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Jennifer Markarian is manufacturing editor of Pharmaceutical Technology.
In OSD continuous manufacturing, flexible batch sizes can optimize supply, but equipment and processing challenges are still being addressed.
FDA, early adopters, and industry groups continue to promote use of continuous manufacturing (CM) of oral solid-dosage (OSD) drugs as an approach for modernizing pharmaceutical manufacturing.
In a Feb. 26, 2019 statement (1), then-FDA Commissioner Scott Gottlieb, MD, and Janet Woodcock, MD, director of FDA’s Center for Drug Evaluation and Research (CDER), said, “We’re encouraged to see a growing number of companies embracing CM. It’s a key step towards promoting drug quality and improving the efficiency of pharmaceutical manufacturing. We’ve worked hard to help industry develop the tools to start advancing these goals. The FDA is committed to helping more companies advance these CM platforms owing to the public health benefits of these more modern approaches. We support the early adopters that are embracing this innovative technology, and we look forward to working with other interested companies.”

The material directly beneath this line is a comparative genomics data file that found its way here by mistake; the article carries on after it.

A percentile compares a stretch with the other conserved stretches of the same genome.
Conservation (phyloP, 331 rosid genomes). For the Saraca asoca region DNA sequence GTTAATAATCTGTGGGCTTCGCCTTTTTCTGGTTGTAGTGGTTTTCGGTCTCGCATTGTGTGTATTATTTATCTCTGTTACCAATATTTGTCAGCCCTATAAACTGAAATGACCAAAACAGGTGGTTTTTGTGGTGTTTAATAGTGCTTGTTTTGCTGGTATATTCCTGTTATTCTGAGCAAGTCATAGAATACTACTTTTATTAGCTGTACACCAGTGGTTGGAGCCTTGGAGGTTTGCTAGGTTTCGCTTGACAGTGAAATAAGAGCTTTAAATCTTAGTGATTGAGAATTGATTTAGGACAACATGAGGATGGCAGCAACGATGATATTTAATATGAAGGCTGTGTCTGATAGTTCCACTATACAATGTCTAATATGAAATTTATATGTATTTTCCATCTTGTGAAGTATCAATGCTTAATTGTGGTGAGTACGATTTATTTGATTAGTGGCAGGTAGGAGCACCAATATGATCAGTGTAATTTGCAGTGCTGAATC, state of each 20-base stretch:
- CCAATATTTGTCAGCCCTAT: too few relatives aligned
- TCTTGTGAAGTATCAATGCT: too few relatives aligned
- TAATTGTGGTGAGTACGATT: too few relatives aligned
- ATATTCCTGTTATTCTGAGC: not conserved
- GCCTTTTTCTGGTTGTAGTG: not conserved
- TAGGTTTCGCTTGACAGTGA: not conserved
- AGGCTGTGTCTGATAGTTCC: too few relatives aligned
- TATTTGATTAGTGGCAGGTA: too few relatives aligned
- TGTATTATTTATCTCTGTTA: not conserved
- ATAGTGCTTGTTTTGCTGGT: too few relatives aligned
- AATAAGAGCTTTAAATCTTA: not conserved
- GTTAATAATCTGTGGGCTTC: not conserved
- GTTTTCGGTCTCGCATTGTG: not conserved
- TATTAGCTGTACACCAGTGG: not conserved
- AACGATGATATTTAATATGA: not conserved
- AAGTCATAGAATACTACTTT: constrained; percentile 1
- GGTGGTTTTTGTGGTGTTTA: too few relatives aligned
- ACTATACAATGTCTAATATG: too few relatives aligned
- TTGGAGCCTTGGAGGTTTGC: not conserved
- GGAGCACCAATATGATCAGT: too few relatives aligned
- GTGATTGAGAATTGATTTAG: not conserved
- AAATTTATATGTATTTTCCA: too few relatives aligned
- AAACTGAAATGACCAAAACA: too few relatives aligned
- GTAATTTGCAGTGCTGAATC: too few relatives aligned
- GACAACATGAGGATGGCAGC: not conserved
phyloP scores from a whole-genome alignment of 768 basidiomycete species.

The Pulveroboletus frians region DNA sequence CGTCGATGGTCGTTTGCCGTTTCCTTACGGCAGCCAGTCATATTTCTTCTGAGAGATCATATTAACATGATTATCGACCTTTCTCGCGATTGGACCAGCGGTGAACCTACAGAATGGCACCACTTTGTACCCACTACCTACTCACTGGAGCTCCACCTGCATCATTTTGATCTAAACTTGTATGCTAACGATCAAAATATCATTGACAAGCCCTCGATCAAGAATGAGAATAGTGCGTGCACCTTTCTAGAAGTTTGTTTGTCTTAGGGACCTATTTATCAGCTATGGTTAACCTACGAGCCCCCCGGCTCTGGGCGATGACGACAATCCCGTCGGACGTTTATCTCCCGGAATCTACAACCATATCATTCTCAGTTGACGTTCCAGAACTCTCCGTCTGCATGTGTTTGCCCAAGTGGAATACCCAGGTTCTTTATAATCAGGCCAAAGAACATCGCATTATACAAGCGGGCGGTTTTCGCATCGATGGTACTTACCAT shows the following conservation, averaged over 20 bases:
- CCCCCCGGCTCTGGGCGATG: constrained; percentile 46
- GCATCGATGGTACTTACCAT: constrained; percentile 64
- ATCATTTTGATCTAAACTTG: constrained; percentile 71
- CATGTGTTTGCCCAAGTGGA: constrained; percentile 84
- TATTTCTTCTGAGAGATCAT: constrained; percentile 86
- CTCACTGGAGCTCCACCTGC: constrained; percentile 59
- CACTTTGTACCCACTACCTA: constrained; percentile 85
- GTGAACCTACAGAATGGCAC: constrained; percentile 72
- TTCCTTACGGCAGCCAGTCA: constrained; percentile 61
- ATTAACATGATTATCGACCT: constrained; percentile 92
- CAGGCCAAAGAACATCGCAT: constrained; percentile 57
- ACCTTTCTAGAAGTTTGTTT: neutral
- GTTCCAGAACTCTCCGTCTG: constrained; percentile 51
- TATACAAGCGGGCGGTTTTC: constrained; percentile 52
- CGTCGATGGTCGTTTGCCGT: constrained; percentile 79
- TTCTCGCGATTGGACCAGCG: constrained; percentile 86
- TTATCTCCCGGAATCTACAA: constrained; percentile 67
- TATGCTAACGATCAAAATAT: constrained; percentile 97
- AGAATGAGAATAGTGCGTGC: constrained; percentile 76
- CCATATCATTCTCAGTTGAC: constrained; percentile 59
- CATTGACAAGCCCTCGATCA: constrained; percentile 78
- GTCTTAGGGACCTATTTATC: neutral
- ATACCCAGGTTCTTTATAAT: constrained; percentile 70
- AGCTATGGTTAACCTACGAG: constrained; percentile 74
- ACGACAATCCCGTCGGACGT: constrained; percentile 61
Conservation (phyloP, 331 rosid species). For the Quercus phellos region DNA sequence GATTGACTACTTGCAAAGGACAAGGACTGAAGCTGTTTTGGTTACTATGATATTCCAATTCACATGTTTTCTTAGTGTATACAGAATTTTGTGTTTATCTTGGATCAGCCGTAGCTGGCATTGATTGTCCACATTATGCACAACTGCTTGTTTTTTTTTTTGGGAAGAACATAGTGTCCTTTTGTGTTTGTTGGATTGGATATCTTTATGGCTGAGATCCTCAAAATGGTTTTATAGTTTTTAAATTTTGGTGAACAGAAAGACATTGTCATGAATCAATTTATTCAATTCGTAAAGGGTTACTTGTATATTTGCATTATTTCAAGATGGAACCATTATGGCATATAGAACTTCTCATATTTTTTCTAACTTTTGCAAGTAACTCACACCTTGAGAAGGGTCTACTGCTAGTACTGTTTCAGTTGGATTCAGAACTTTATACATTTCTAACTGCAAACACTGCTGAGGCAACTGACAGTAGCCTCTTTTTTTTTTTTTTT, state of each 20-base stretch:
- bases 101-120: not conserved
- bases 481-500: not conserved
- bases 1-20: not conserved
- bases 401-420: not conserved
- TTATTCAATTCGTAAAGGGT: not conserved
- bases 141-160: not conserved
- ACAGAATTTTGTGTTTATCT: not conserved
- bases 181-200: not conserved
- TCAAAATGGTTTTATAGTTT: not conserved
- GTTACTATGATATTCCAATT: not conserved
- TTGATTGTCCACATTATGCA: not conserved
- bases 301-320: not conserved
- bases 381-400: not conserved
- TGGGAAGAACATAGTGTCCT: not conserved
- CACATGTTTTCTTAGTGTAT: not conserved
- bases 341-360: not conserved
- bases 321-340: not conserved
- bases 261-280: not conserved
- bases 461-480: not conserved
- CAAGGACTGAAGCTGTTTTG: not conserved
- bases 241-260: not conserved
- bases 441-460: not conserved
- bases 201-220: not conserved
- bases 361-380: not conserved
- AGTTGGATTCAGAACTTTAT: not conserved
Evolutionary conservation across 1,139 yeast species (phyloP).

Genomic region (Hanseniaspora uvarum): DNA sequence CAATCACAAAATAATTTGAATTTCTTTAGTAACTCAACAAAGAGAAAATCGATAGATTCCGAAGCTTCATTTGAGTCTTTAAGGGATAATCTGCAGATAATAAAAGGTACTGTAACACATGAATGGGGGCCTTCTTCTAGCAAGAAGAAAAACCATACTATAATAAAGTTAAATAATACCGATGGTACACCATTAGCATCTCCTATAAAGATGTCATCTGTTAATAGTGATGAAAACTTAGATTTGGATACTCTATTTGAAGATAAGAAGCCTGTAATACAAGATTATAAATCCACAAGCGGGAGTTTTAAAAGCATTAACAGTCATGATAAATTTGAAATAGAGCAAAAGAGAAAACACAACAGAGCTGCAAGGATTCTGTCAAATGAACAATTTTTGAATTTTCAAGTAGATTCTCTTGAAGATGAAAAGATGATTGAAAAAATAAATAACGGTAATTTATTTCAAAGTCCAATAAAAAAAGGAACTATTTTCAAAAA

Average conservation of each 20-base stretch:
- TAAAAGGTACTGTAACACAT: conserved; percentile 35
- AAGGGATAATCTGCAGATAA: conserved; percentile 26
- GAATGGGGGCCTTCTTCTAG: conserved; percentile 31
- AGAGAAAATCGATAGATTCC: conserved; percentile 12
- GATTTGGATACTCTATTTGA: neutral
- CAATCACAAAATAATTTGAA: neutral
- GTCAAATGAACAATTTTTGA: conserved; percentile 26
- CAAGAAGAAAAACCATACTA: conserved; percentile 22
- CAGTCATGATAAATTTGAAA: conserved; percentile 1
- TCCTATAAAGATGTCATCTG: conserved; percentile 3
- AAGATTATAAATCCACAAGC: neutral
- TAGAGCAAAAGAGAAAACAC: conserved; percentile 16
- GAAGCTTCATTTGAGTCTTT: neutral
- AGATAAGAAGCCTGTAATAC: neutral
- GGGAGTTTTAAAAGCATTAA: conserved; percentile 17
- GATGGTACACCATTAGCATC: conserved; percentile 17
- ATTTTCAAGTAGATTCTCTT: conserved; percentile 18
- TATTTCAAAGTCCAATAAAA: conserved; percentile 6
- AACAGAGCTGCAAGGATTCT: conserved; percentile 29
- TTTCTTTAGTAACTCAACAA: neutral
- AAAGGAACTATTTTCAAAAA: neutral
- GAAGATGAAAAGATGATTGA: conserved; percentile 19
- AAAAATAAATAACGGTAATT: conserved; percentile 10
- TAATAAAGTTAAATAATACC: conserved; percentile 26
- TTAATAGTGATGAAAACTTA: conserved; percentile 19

FDA’s support includes the February 2019 release of a draft guidance for industry, Quality Considerations for Continuous Manufacturing (2), which outlines some of the regulatory considerations that are unique to continuous manufacturing in an effort to clarify the agency’s current thinking and support CM development. In addition, FDA’s Emerging Technology Team (ETT) is charged with helping “early adopters of CM (and other advanced manufacturing technologies) surface and resolve implementation challenges and navigate the application review process for products made with these modern methods,” Gottlieb and Woodcock noted in the statement.
At the 2019 International Forum for Process Analysis and Control (IFPAC), several of the early-adopter companies shared some of the lessons learned in the past year or two as they have moved forward with CM implementation. In these presentations, the CM technical community expressed dedication to building industry-wide understanding of CM so that it can be used more broadly to improve manufacturing quality.
One of the benefits of CM is the opportunity to better match supply to demand. The concept of batch size, however, is one of the concerns that some companies may have when considering whether to move to CM. This issue is addressed by the FDA draft guidance, and industry members are experimenting with possibilities. The guidance explains that a batch can be defined “based on the production period, quantity of material processed, quantity of material produced, or production variation (e.g., different lots of incoming raw material), and can be flexible in size to meet variable market demands by leveraging the advantage of operating continuously over different periods of time” (2).